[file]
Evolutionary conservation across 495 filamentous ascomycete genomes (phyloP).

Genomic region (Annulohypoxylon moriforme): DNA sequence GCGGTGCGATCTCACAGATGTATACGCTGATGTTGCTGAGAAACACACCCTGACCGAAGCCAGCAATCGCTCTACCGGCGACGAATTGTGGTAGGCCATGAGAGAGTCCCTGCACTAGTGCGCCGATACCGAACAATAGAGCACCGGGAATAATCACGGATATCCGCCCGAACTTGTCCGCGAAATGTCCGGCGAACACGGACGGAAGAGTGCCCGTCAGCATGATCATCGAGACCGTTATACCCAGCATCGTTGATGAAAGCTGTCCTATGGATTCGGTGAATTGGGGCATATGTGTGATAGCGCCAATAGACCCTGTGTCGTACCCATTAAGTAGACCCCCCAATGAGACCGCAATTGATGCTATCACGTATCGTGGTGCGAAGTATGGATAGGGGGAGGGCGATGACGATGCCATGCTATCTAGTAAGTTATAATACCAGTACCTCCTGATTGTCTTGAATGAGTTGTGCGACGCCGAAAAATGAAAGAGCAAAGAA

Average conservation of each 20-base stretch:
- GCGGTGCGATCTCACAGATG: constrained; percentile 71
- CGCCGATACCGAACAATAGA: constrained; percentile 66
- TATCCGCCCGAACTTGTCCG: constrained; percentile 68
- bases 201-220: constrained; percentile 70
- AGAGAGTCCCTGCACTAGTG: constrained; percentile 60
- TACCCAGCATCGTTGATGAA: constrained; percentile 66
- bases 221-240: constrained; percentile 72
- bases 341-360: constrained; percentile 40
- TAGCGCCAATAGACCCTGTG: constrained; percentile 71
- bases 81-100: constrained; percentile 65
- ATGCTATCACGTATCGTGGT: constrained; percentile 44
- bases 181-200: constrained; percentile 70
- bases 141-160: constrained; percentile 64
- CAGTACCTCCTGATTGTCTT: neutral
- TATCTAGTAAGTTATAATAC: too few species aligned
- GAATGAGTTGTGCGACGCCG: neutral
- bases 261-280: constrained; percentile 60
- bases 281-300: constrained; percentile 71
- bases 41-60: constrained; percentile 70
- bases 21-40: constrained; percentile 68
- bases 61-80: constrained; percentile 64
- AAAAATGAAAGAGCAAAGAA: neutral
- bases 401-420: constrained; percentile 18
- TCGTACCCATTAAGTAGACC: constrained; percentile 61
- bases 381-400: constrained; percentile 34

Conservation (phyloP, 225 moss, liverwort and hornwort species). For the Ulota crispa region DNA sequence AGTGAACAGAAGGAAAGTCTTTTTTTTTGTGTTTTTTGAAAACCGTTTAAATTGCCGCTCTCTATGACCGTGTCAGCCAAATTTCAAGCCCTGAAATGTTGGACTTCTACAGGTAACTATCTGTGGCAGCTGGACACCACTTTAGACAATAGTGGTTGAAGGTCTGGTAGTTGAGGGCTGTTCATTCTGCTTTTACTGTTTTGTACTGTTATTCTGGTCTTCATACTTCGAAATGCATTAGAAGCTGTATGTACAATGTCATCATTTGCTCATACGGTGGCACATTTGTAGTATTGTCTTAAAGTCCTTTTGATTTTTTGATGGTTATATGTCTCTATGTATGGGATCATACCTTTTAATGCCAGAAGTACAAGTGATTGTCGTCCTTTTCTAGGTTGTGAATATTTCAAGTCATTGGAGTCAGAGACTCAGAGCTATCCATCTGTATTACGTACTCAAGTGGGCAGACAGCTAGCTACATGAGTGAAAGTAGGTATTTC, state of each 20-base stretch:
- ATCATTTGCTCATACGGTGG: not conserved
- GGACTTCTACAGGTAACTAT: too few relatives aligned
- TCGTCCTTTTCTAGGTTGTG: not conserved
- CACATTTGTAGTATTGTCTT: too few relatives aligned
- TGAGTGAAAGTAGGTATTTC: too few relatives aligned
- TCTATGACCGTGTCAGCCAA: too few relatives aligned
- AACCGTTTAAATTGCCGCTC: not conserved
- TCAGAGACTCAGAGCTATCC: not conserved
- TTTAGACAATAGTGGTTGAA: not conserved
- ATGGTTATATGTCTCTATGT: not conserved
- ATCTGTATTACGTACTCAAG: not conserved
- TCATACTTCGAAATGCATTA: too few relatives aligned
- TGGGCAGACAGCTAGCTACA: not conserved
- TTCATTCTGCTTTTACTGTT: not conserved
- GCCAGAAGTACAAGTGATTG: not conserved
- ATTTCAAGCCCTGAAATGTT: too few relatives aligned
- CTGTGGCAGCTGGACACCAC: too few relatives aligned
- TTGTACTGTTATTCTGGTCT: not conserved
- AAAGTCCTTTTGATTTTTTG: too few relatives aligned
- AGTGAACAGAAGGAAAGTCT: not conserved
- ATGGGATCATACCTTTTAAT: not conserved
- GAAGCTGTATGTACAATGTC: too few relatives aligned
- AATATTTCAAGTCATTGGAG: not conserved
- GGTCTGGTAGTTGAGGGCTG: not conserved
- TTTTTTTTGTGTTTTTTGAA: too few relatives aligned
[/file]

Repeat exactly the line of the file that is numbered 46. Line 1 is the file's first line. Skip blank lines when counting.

- CTGTGGCAGCTGGACACCAC: too few relatives aligned